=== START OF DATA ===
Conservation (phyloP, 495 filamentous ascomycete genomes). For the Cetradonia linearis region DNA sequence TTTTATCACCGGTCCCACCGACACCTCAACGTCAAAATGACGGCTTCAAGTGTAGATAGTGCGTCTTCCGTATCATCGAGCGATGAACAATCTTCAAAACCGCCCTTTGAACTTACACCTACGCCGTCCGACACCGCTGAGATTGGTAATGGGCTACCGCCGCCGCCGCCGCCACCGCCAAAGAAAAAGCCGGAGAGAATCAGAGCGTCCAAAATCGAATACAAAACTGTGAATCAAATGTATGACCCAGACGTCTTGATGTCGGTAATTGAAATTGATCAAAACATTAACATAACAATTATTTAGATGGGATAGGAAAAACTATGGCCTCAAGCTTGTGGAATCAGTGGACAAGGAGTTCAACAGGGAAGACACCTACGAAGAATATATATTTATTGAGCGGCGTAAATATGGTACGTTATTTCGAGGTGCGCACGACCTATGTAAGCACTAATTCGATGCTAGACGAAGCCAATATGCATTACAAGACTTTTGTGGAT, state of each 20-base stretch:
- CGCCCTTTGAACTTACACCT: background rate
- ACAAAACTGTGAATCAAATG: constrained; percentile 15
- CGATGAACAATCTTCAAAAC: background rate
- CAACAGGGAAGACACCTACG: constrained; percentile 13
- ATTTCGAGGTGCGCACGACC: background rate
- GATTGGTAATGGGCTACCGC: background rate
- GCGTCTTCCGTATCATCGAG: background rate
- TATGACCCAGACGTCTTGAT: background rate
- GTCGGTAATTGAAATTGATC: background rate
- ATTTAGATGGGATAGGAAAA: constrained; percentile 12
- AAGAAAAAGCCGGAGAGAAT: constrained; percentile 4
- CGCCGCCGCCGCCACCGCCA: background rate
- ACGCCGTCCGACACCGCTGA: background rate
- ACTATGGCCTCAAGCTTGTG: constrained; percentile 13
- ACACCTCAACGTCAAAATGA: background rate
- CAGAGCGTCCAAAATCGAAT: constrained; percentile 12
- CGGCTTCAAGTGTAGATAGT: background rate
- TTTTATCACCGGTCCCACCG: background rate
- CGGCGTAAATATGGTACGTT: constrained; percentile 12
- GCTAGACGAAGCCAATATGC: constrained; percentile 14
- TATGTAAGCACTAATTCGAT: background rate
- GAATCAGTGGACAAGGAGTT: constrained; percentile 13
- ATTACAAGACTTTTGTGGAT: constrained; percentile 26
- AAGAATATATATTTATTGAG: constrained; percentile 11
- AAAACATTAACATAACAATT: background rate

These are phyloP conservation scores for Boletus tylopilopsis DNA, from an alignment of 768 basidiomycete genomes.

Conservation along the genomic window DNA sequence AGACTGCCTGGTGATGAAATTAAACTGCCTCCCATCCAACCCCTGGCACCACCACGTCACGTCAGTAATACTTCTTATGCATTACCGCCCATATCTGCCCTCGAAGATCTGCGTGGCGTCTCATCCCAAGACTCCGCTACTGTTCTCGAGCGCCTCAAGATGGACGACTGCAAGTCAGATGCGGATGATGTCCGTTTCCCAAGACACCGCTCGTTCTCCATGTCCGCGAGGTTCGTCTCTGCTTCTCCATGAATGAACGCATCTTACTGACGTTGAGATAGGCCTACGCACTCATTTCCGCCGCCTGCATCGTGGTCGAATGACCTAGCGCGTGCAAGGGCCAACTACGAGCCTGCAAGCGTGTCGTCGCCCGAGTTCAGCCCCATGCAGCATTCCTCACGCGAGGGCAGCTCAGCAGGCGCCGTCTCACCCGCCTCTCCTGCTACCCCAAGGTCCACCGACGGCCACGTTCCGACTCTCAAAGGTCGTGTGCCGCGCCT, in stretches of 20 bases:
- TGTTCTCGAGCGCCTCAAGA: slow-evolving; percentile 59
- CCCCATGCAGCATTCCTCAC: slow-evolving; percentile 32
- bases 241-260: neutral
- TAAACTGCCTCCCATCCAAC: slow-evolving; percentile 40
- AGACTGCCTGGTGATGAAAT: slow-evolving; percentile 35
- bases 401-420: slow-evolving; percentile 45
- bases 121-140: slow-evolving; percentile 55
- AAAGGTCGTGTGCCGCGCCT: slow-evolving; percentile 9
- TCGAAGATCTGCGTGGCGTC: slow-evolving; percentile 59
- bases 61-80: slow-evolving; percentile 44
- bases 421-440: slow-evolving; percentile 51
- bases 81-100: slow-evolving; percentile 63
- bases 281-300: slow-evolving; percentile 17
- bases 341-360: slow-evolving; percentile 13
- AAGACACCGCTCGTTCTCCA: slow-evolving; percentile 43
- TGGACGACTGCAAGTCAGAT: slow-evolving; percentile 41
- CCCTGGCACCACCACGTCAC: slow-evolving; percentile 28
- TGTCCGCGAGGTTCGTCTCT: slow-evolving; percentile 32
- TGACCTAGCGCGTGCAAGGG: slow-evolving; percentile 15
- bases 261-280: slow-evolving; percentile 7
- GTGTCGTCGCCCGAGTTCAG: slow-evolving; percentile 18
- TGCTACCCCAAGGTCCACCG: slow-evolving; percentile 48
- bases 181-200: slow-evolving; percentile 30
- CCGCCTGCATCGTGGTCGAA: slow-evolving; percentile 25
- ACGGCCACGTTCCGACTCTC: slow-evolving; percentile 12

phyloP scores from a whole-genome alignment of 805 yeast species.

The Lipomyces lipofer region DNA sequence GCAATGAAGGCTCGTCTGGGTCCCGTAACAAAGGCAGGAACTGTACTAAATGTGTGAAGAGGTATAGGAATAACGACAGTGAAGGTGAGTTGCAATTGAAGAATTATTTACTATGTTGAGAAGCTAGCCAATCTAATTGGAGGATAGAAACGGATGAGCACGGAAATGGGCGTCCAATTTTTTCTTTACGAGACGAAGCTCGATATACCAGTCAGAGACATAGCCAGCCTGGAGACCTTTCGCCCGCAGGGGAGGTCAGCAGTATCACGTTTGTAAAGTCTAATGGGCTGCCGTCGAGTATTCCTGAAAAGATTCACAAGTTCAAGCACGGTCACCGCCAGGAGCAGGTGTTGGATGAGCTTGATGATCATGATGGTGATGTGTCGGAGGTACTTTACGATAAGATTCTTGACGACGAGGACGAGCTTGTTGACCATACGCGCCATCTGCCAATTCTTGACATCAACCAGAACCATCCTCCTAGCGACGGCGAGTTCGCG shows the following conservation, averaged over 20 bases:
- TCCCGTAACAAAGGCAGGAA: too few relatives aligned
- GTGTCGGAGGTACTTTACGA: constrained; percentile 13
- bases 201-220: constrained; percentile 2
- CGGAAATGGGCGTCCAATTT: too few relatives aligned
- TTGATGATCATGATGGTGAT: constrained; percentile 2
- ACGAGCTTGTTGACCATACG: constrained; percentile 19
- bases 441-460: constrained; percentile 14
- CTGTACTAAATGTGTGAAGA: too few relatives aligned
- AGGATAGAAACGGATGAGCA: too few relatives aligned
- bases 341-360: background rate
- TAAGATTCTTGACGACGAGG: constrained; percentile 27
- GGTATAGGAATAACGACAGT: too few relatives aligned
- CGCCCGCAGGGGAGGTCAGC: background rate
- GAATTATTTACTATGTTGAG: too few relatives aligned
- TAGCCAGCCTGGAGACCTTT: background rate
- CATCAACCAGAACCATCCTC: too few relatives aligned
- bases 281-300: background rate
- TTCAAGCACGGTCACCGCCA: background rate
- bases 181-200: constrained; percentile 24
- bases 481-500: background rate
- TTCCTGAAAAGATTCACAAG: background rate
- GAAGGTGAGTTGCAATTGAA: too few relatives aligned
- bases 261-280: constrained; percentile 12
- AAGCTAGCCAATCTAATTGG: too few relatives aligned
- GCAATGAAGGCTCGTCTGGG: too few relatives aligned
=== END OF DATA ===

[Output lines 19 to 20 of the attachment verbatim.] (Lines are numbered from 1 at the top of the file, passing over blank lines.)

- TTTTATCACCGGTCCCACCG: background rate
- CGGCGTAAATATGGTACGTT: constrained; percentile 12